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Enhanced military necessary in new world order

Posted on June 14, 2017 by Taber Times

From the late 20th century until the present, Canada has always been a nation respected for its peacekeeping efforts and its strong support for liberal democratic ideals and human rights in troubled corners all over the globe.

Through its participation in the United Nations and NATO, Canadian troops have often found themselves on the front lines of many scathing conflicts down through the decades, doing their part to ensure that the freedoms that were so hard-fought and hard-won at the conclusion of WWII and other conflicts do not go quietly into the night.

Today’s global order, however, appears to be one of shifting responsibilities and declining interest in playing an internationalist role, a troubling brew that is seeing some nations retreat into isolationism, increasing territorial intransigence in others, and the rise of populist and neo-fascist ideologies rooted in a drift toward authoritarianism at the expense of democratic freedoms.

Disturbingly, many of these same qualities and ideas were contributing factors in leading the globe into the deadliest conflict in human history in the last century.

Unfortunately it has been a long time since anyone in the international community looked to Canada to take a leading role in international affairs — at least when it comes to military intervention.

But last week, responding to shifts in the international order and uncertainties produced by the rise of populism in the U.S. and other nations, the Liberal government of Prime Minister Justin Trudeau announced a military expansion and funding plan that will help Canada position itself in taking a commanding role in international affairs, rather than just a willing partner or helpful follower as has been largely true in the recent past.

In a watershed announcement that broadsided most pundits, critics and observers — many of whom had expected cuts, not expansion — the Liberals will be pumping an additional $13.9 billion into defense spending over the next decade, putting another 5,000 troops in uniform while adding new modern capabilities in cyberwarfare, as well as armed drones for unmanned airstrikes. This will also include purchasing 88 new fighter jets and enhancing the complement of the surface navy.

Perhaps key, the new plan is designed to address three current trends in international affairs: growing tension between global powers, the changing nature of conflict, and rapid technological advances.

Last week during a speech in Montreal, former U.S. president Barack Obama warned against the appeal of populist ideals, and with typical eloquence suggested that the 21st century would not belong to “strongmen”:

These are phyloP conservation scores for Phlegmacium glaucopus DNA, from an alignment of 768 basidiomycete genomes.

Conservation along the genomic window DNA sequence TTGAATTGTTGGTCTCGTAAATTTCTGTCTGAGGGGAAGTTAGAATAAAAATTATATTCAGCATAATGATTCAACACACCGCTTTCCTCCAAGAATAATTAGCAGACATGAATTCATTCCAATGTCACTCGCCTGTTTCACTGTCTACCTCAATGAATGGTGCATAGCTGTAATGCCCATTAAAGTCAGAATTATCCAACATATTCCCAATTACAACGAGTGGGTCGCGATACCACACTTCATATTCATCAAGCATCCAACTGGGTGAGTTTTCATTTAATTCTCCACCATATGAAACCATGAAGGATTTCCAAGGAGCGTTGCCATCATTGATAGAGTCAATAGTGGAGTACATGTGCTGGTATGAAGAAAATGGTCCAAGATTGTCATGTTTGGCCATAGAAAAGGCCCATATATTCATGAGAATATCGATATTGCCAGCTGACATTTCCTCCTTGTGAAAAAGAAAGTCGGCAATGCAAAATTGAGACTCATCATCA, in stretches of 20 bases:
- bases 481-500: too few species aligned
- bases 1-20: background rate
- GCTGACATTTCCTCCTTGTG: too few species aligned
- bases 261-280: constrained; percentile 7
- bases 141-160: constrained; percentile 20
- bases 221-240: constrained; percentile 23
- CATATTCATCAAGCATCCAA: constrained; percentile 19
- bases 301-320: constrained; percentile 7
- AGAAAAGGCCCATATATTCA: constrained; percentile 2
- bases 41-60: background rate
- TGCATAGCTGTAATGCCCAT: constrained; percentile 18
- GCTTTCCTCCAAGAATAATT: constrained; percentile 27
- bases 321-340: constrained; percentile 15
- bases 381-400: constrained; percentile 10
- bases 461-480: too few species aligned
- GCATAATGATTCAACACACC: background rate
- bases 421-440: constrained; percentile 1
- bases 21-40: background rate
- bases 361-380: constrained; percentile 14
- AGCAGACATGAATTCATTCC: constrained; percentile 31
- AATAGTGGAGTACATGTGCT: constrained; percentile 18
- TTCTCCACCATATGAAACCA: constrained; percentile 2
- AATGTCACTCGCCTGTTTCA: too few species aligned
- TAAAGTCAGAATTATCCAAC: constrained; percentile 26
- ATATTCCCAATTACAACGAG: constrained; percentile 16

“If we begin to question the progress we have made over decades and we violate our principles because of fear and uncertainty… we are inviting in people who say democracy doesn’t work, that restrictions on the press are necessary and that intolerance and tribalism and organizing ourselves along ethnic lines are the answer to today’s challenges,” said Obama.

That’s apparently a sentiment Trudeau also believes in, not surprisingly considering the internationalist aspirations of his father, former Prime Minister Pierre Elliot Trudeau, who did much to enhance Canada’s profile on the world stage.

It’s also a politically-shrewd move, which could also be ascribed to taking notes from the flamboyant Quebecker. Dramatic increases to defence spending are something we might expect to see from conservatives, not a Liberal government. Stealing a march from the opposition is dirty pool politics in Canada, and always has been.

And it’s a game the Liberals have played well — the minority governments of Prime Minister Lester B. Pearson in the 1960s borrowed extensively from their CCF/NDP brethren, including the idea of Medicare which went on to become a cornerstone of Canadian values.

While enhancing Canada’s military might still leave the nation a far cry proportionally from superpowers like the U.S., Russia, or China, it is about time the nation attempted to distance itself from relying on others to secure her sovereignty, especially in a troubled world where commitment to the alliances of the past may be slowly eroding.

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